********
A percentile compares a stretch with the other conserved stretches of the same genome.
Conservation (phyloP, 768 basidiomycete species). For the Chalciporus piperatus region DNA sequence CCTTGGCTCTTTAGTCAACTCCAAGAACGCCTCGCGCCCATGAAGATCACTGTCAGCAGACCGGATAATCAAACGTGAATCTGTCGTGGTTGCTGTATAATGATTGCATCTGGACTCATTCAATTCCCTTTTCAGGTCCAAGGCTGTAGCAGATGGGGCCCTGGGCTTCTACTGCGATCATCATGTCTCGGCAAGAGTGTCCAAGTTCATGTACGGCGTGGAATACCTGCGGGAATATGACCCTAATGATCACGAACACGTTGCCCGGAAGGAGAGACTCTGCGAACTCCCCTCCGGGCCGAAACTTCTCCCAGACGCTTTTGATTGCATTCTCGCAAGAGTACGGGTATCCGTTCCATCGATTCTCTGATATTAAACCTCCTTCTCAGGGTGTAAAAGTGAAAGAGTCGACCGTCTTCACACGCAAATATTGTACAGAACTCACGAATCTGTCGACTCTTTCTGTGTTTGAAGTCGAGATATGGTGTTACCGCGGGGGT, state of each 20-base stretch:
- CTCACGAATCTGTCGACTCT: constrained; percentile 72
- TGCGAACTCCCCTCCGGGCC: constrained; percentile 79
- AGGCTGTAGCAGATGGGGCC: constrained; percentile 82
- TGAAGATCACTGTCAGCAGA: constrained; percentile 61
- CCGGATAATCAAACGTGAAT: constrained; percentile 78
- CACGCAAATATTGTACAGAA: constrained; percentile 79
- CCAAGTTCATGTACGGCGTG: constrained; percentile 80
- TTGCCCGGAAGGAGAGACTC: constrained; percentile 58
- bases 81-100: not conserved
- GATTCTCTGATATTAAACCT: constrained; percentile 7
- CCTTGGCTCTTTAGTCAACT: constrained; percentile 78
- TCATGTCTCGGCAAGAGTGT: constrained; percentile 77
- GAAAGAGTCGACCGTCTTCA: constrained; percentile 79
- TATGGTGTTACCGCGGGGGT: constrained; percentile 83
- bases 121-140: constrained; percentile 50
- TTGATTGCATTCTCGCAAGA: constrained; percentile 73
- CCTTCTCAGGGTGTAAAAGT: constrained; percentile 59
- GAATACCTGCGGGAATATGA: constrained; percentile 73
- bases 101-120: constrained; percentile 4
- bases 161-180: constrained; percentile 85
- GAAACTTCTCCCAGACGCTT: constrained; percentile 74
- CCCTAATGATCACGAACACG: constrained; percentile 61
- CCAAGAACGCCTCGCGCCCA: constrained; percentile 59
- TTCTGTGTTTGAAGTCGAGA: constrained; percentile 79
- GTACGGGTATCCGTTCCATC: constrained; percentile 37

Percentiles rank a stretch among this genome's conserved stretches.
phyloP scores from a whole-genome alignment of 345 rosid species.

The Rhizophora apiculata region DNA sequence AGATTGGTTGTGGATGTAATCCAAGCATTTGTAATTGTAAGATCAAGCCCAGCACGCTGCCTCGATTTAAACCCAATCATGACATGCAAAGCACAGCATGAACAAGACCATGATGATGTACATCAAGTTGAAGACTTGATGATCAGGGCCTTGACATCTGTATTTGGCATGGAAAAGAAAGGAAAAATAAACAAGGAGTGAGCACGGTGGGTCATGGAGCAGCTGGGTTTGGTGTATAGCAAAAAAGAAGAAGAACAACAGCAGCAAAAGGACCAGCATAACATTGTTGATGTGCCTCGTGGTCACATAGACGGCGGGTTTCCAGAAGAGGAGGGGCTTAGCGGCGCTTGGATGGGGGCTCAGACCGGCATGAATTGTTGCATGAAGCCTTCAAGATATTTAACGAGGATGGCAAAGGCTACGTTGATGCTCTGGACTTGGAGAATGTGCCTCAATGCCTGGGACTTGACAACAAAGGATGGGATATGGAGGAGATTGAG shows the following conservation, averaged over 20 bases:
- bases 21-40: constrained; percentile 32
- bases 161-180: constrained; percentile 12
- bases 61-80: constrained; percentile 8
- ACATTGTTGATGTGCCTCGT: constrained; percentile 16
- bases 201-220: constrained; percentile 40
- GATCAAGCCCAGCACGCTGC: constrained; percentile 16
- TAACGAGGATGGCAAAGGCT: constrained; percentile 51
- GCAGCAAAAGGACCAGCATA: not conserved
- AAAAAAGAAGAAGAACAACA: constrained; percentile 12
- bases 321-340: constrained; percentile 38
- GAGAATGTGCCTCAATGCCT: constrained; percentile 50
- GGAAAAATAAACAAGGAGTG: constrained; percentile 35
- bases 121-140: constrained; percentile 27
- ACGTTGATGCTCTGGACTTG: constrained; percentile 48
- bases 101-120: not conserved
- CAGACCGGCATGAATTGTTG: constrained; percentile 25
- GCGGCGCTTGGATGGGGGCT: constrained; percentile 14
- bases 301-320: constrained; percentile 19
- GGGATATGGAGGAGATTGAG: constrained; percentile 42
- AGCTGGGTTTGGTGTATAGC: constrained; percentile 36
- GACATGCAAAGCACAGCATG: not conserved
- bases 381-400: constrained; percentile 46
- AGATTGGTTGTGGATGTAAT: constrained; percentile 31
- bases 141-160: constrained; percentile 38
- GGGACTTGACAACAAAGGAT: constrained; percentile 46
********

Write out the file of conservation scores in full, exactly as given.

A percentile compares a stretch with the other conserved stretches of the same genome.
Conservation (phyloP, 768 basidiomycete species). For the Chalciporus piperatus region DNA sequence CCTTGGCTCTTTAGTCAACTCCAAGAACGCCTCGCGCCCATGAAGATCACTGTCAGCAGACCGGATAATCAAACGTGAATCTGTCGTGGTTGCTGTATAATGATTGCATCTGGACTCATTCAATTCCCTTTTCAGGTCCAAGGCTGTAGCAGATGGGGCCCTGGGCTTCTACTGCGATCATCATGTCTCGGCAAGAGTGTCCAAGTTCATGTACGGCGTGGAATACCTGCGGGAATATGACCCTAATGATCACGAACACGTTGCCCGGAAGGAGAGACTCTGCGAACTCCCCTCCGGGCCGAAACTTCTCCCAGACGCTTTTGATTGCATTCTCGCAAGAGTACGGGTATCCGTTCCATCGATTCTCTGATATTAAACCTCCTTCTCAGGGTGTAAAAGTGAAAGAGTCGACCGTCTTCACACGCAAATATTGTACAGAACTCACGAATCTGTCGACTCTTTCTGTGTTTGAAGTCGAGATATGGTGTTACCGCGGGGGT, state of each 20-base stretch:
- CTCACGAATCTGTCGACTCT: constrained; percentile 72
- TGCGAACTCCCCTCCGGGCC: constrained; percentile 79
- AGGCTGTAGCAGATGGGGCC: constrained; percentile 82
- TGAAGATCACTGTCAGCAGA: constrained; percentile 61
- CCGGATAATCAAACGTGAAT: constrained; percentile 78
- CACGCAAATATTGTACAGAA: constrained; percentile 79
- CCAAGTTCATGTACGGCGTG: constrained; percentile 80
- TTGCCCGGAAGGAGAGACTC: constrained; percentile 58
- bases 81-100: not conserved
- GATTCTCTGATATTAAACCT: constrained; percentile 7
- CCTTGGCTCTTTAGTCAACT: constrained; percentile 78
- TCATGTCTCGGCAAGAGTGT: constrained; percentile 77
- GAAAGAGTCGACCGTCTTCA: constrained; percentile 79
- TATGGTGTTACCGCGGGGGT: constrained; percentile 83
- bases 121-140: constrained; percentile 50
- TTGATTGCATTCTCGCAAGA: constrained; percentile 73
- CCTTCTCAGGGTGTAAAAGT: constrained; percentile 59
- GAATACCTGCGGGAATATGA: constrained; percentile 73
- bases 101-120: constrained; percentile 4
- bases 161-180: constrained; percentile 85
- GAAACTTCTCCCAGACGCTT: constrained; percentile 74
- CCCTAATGATCACGAACACG: constrained; percentile 61
- CCAAGAACGCCTCGCGCCCA: constrained; percentile 59
- TTCTGTGTTTGAAGTCGAGA: constrained; percentile 79
- GTACGGGTATCCGTTCCATC: constrained; percentile 37

Percentiles rank a stretch among this genome's conserved stretches.
phyloP scores from a whole-genome alignment of 345 rosid species.

The Rhizophora apiculata region DNA sequence AGATTGGTTGTGGATGTAATCCAAGCATTTGTAATTGTAAGATCAAGCCCAGCACGCTGCCTCGATTTAAACCCAATCATGACATGCAAAGCACAGCATGAACAAGACCATGATGATGTACATCAAGTTGAAGACTTGATGATCAGGGCCTTGACATCTGTATTTGGCATGGAAAAGAAAGGAAAAATAAACAAGGAGTGAGCACGGTGGGTCATGGAGCAGCTGGGTTTGGTGTATAGCAAAAAAGAAGAAGAACAACAGCAGCAAAAGGACCAGCATAACATTGTTGATGTGCCTCGTGGTCACATAGACGGCGGGTTTCCAGAAGAGGAGGGGCTTAGCGGCGCTTGGATGGGGGCTCAGACCGGCATGAATTGTTGCATGAAGCCTTCAAGATATTTAACGAGGATGGCAAAGGCTACGTTGATGCTCTGGACTTGGAGAATGTGCCTCAATGCCTGGGACTTGACAACAAAGGATGGGATATGGAGGAGATTGAG shows the following conservation, averaged over 20 bases:
- bases 21-40: constrained; percentile 32
- bases 161-180: constrained; percentile 12
- bases 61-80: constrained; percentile 8
- ACATTGTTGATGTGCCTCGT: constrained; percentile 16
- bases 201-220: constrained; percentile 40
- GATCAAGCCCAGCACGCTGC: constrained; percentile 16
- TAACGAGGATGGCAAAGGCT: constrained; percentile 51
- GCAGCAAAAGGACCAGCATA: not conserved
- AAAAAAGAAGAAGAACAACA: constrained; percentile 12
- bases 321-340: constrained; percentile 38
- GAGAATGTGCCTCAATGCCT: constrained; percentile 50
- GGAAAAATAAACAAGGAGTG: constrained; percentile 35
- bases 121-140: constrained; percentile 27
- ACGTTGATGCTCTGGACTTG: constrained; percentile 48
- bases 101-120: not conserved
- CAGACCGGCATGAATTGTTG: constrained; percentile 25
- GCGGCGCTTGGATGGGGGCT: constrained; percentile 14
- bases 301-320: constrained; percentile 19
- GGGATATGGAGGAGATTGAG: constrained; percentile 42
- AGCTGGGTTTGGTGTATAGC: constrained; percentile 36
- GACATGCAAAGCACAGCATG: not conserved
- bases 381-400: constrained; percentile 46
- AGATTGGTTGTGGATGTAAT: constrained; percentile 31
- bases 141-160: constrained; percentile 38
- GGGACTTGACAACAAAGGAT: constrained; percentile 46